Hillary Clinton says she’s turned over to the State Department all of her work-related e-mails and that her communications were secure during her time as secretary of state.
“I have absolute confidence that everything that could be in any way connected to work is now in the possession of the State Department,” she told reporters Tuesday. “And there were no security breaches.”
The truth is, analysts say the public may simply have to take her word for it.
Without an independent audit of the server Clinton set up on her Chappaqua, New York, property, there’s no way to know if it was hacked, security analysts say. And, while Clinton told reporters that she turned over any e-mails related to her work, she balked at an outside review and argued that the choice of what is a public record is hers alone.
State Department officials say Clinton is correct in saying she had the authority to choose what’s a personal e-mail and what’s a work e-mail, and turn over only the work e-mails to the department. Open government advocates say that’s not exactly what the policy anticipated.
“I’m not sure the law envisions that at her level people can decide what’s a record, and what’s not,” said Patrice McDermott, executive director of OpenTheGovernment.org, a Washington-based coalition that works to make more government records public. “What didn’t get selected?”
Clinton, who was secretary of state from 2009 until February 2013 and is preparing a presidential campaign, said she turned over paper copies of 30,490 e-mails relating to government business from her tenure. Another 31,830 personal messages -- including yoga routines and condolence messages -- were deleted.
Ken Westin, a security analyst with Tripwire Inc. based in Portland, Oregon, said she should allow an audit to examine logs to determine if there was any unauthorized access to the server, malware or suspicious connections.
“There’s really no way for her to identify if she was hacked or not without having somebody audit that server,” Westin said.
Other unanswered questions include whether she had security help to monitor the server, who else had access to the server and e-mails, and whether anybody with access to the server was hacked, Westin said.
“You can’t just simply say trust us, it’s secure,” he said.
Clinton declined to describe the security precautions that were taken, other than to say the server was on property guarded by the U.S. Secret Service. All former presidents and first ladies have Secret Service protection for life.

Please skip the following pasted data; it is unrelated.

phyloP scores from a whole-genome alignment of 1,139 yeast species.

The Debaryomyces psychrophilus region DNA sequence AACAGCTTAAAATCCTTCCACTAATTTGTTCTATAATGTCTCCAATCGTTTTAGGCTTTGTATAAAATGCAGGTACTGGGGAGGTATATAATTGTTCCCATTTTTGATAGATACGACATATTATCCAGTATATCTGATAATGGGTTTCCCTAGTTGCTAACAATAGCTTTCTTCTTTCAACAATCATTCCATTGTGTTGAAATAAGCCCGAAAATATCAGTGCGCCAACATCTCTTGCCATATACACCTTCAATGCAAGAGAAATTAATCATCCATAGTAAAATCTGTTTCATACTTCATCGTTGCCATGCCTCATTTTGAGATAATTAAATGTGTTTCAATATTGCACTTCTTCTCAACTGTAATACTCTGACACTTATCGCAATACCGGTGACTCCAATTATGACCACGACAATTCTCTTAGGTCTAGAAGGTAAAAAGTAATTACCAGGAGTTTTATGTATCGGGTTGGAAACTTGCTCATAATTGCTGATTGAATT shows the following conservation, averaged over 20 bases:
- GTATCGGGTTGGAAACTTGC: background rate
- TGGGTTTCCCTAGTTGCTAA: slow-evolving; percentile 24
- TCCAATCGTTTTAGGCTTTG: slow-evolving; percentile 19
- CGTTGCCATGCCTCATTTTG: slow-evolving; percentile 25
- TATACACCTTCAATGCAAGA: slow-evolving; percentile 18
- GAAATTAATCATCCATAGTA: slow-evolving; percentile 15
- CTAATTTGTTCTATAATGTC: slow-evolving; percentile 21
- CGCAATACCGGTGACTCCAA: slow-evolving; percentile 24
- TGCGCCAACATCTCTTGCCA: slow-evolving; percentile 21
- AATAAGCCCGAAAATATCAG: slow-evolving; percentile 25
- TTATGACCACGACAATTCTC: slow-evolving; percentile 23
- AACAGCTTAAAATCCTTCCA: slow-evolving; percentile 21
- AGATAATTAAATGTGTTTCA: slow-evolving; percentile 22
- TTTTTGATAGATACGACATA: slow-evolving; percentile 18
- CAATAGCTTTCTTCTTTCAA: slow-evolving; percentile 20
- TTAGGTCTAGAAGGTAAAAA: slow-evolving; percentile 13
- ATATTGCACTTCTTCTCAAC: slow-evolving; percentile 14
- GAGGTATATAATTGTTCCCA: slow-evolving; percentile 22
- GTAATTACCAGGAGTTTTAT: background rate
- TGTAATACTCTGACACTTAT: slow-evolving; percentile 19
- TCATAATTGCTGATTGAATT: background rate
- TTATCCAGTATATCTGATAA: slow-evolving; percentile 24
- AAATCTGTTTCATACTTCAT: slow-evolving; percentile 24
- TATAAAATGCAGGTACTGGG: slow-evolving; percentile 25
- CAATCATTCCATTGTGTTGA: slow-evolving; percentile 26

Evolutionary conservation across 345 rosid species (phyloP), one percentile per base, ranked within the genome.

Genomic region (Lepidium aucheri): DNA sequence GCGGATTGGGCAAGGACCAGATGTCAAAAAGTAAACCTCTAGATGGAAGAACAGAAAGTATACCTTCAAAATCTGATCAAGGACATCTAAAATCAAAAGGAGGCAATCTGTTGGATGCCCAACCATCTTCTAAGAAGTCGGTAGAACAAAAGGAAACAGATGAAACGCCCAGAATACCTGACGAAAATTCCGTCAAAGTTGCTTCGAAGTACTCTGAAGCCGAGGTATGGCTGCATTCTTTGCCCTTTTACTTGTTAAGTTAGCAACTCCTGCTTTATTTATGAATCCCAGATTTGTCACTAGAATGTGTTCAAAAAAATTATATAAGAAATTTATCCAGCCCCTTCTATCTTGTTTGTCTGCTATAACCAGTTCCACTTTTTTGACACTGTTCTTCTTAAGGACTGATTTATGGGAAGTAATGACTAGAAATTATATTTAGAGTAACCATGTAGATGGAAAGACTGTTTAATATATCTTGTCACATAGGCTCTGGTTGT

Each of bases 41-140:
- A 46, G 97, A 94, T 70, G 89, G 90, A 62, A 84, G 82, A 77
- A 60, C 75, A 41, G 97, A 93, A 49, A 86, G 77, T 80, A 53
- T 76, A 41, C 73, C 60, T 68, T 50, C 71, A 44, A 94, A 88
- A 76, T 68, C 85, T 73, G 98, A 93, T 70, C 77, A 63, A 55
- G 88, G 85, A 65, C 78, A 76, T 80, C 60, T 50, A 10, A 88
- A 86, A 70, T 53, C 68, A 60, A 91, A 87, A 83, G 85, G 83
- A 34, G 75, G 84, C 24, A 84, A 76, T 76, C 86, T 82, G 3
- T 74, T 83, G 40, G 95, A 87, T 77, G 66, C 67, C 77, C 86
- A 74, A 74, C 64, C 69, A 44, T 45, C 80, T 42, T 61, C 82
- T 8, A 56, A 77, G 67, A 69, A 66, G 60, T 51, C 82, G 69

While secretary, she was protected by a State Department detail.
The security details are primarily interested providing the physical security of their charges, but will provide guidance on best practices to protect their financial and personal data, a U.S. law enforcement official said.
The official described such protection for former presidents and first ladies as being done with a light touch. When Clinton was secretary, it would have been up to the State Department to ensure her at-home network was secure enough to use for work.
Republican Representative Trey Gowdy, chairman of a House committee investigating the 2012 attacks on the U.S. compound in Libya, called for an independent audit to go through Clinton’s private e-mails to ensure that those she didn’t release don’t contain any public business.
Gowdy in a statement said Clinton should turn over the server to a “neutral, detached, third-party arbiter who can determine which documents should be public and which should remain private.” Gowdy said the committee would seek testimony from Clinton on her e-mail.
Outside analysts say there is murkiness about how e-mails are saved and reviewed as part of the practice of keeping them to satisfy open-records requests, subpoenas or the historical archives. More recently, software would capture all the e-mails of a cabinet secretary and automatically save them. That wasn’t necessarily the case when Clinton was in office, said Miriam Nisbet, the former head of the open records office at the National Archives.
“There is a much greater awareness now about trying to use technology to capture e-mails of the highest-ranking officials,” she said.